Articles by Jim Pickerell

List Prices Mean Nothing

By Jim Pickerell | 261 Words | Posted 7/5/2020 | Comments
What’s an image worth? Owen Franken sent me his image (shown below)  of sliced duck in a Paris restaurant as it appears on the Getty Images website. The list price on Gettyimages.com for a large file is $475 Euros. If all the customer needs is a very small file, only suitable for online use, the price is only 50 Euros. Getty licensed this image to a customer in Canada for $0.14 and the photographer received $0.03 for his work. The photographer’s royalty share of the gross sale price is 20% so actually the photographer was only entitled to $0.028, but in a moment of generosity Getty rounded the payment to the next highest cent.

Is There A Need For A Publication Like Selling Stock?

By Jim Pickerell | 558 Words | Posted 6/23/2020 | Comments (3)
After reading my story “Copyright Protection For Photos Is Dead” Paul Melcher wrote, “If there is no more copyright, then there is no more licensing. If there is no more photo licensing then there is no more reason for the existence of ‘Selling Stock’"

Licensing Stock Footage

By Jim Pickerell | 291 Words | Posted 6/18/2020 | Comments (1)
Recently, I was asked to provide a list of some of the best agencies that license footage. I provided the following list and recommended that the videographer try to put the same clips with multiple agencies, non-exclusively, in order to maximize sales.  Pond5, Shutterstock, AdobeStock, iStock, Dissolve and Storyblocks.

Mobistok Empowers Photographers With New Selling Platform

By Jim Pickerell | 443 Words | Posted 6/18/2020 | Comments
Mobistok in Hamburg, Germany has announces a new platform for licensing uses to stock images which puts power back into the hands of photographers. Anyone who shoots images with their smartphones can go to Mobistok to put their imagery up for sale. While many stock photo websites make it a bit more difficult for individuals to sell their photos, Mobistok has been created from the ground up as a seamless way to sell photos and videos.

No Bottom Line Pricing

By Jim Pickerell | 1504 Words | Posted 6/17/2020 | Comments (3)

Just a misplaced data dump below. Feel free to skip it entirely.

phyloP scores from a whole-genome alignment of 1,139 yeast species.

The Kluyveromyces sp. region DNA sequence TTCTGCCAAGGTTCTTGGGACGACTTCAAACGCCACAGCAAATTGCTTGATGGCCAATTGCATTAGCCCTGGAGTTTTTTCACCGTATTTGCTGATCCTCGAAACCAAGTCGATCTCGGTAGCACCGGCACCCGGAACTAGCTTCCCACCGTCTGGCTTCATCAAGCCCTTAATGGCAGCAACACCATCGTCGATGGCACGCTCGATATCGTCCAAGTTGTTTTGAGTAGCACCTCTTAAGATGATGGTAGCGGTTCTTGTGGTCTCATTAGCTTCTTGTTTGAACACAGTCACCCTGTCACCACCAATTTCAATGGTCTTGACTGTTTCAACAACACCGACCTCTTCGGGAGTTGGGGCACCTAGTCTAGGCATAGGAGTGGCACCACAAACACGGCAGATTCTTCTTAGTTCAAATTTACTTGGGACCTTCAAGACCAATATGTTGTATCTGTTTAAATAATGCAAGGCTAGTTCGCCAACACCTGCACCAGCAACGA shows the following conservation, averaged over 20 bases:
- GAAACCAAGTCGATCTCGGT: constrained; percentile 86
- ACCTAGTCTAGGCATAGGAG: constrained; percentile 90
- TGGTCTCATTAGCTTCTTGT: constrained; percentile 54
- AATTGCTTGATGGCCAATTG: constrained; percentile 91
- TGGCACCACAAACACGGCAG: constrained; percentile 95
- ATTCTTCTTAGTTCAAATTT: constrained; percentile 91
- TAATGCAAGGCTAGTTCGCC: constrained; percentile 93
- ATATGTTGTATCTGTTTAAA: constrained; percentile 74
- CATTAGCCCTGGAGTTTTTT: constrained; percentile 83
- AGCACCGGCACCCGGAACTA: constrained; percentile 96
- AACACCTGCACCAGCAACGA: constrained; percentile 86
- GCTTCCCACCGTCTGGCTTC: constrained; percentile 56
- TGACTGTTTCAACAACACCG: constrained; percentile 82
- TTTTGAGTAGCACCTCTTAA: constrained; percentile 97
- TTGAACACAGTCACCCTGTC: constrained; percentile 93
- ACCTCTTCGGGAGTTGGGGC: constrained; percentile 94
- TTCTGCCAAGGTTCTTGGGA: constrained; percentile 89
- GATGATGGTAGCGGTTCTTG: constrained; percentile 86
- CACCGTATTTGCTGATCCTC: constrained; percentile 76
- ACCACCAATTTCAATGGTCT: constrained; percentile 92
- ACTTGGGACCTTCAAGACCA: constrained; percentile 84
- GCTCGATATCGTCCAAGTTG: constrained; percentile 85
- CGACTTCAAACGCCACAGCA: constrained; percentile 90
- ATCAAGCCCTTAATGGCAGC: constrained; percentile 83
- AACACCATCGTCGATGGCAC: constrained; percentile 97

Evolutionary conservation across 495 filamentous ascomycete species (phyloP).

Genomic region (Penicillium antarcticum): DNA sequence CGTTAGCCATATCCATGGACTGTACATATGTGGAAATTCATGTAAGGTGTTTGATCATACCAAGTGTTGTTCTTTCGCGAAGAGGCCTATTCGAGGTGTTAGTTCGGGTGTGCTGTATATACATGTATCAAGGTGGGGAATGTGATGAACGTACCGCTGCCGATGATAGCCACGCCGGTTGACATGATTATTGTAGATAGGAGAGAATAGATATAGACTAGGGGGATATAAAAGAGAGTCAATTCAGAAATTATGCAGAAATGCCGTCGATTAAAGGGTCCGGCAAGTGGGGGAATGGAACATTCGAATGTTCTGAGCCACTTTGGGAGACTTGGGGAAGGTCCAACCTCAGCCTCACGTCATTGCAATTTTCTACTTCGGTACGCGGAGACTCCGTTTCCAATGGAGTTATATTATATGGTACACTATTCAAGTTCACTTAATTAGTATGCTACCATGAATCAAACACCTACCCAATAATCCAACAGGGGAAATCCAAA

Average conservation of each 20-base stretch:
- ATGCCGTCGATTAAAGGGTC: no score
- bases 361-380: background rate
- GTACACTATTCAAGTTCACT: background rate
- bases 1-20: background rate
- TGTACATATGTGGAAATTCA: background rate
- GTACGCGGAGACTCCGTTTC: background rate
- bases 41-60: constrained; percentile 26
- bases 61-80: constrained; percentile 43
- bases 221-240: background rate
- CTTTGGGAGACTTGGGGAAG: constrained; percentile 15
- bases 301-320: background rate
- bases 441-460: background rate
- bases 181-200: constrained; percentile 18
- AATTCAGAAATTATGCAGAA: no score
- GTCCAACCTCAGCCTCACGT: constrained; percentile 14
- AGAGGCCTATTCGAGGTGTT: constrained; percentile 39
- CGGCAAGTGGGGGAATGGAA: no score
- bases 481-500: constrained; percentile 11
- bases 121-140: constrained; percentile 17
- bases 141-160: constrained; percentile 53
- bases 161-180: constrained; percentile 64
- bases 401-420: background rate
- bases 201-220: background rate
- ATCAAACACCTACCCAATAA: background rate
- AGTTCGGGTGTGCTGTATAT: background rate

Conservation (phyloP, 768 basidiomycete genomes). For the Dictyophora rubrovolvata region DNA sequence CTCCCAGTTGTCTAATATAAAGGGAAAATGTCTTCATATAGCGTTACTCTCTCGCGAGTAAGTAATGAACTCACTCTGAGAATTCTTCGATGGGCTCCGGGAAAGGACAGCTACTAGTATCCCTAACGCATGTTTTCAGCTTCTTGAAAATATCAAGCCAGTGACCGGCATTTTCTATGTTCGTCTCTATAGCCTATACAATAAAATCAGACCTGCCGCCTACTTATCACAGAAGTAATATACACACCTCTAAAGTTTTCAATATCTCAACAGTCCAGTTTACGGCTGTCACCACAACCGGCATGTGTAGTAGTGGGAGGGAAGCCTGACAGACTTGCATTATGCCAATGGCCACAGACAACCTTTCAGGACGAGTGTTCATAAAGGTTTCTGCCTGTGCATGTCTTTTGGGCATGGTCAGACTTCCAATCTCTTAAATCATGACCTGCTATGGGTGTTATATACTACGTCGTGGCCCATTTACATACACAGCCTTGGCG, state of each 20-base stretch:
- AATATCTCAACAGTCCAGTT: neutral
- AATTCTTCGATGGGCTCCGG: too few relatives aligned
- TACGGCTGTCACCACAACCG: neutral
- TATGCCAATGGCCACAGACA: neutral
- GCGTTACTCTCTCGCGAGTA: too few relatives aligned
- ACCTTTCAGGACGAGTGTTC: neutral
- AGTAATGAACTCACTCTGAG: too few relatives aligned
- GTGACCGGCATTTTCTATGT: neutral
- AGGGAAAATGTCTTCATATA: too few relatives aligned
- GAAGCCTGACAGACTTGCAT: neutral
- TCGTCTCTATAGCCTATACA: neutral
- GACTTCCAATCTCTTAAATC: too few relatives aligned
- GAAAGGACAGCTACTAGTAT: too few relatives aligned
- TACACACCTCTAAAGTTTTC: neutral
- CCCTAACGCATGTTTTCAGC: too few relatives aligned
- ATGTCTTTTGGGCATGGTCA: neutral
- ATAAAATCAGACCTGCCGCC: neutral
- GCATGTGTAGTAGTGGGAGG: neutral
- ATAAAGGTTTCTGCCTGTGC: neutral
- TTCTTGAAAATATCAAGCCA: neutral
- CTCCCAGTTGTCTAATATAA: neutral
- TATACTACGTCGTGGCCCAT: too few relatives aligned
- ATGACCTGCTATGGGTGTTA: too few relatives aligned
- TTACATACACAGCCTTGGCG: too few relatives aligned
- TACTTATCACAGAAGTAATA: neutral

The stock photo industry has developed into a business with No Bottom Line pricing. Some customers can get as many images as they want for whatever they are willing to pay. That is why more and more frequently royalties paid photographers are in cents, rather than dollars. I can’t think of any other industry that operates this way.

DMLA and CEPIC Conferences

By Jim Pickerell | 390 Words | Posted 6/12/2020 | Comments
The two major trade associations for those who license stock photo images and video are CEPIC and DMLA. The DMLA (Digital Media Licensing Association) is primarily a U.S. organization that usually has its annual conference in late October. CEPIC (Coordination of European Picture Agencies Stock, Press and Heritage) is based in Europe, and usually draws attendees from around the world. CEPIC normally has its annual Congress in late May or early June. However, due to the COVID-19 pandemic it was necessary to postpone its 2020 Congress. The 2020 Congress has now been re-scheduled to take place from May 19 through 21, 2021 with no actual Congress occurring in 2020.

Do Photographers Have Any Rights?

By Jim Pickerell | 592 Words | Posted 6/12/2020 | Comments (1)
A couple days ago we told you about the sad case of Stephanie Sinclair who had an image used by Mashable after she told them that $50 wasn’t a sufficient payment for permission to use her copyrighted image. After 4 years a judge in the Southern District Court of New York decided in Mashable’s favor saying that if a photographer posts a picture on a “public” Instagram account anyone can use that picture for any purpose whatsoever without permission or compensation.? But now Instagram tells Ars Technica, their TOS doesn't give companies like Mashable the right to make such uses.  Which legal opinion is right?

Copyright Protection For Photos Is Dead

By Jim Pickerell | 1364 Words | Posted 6/10/2020 | Comments (3)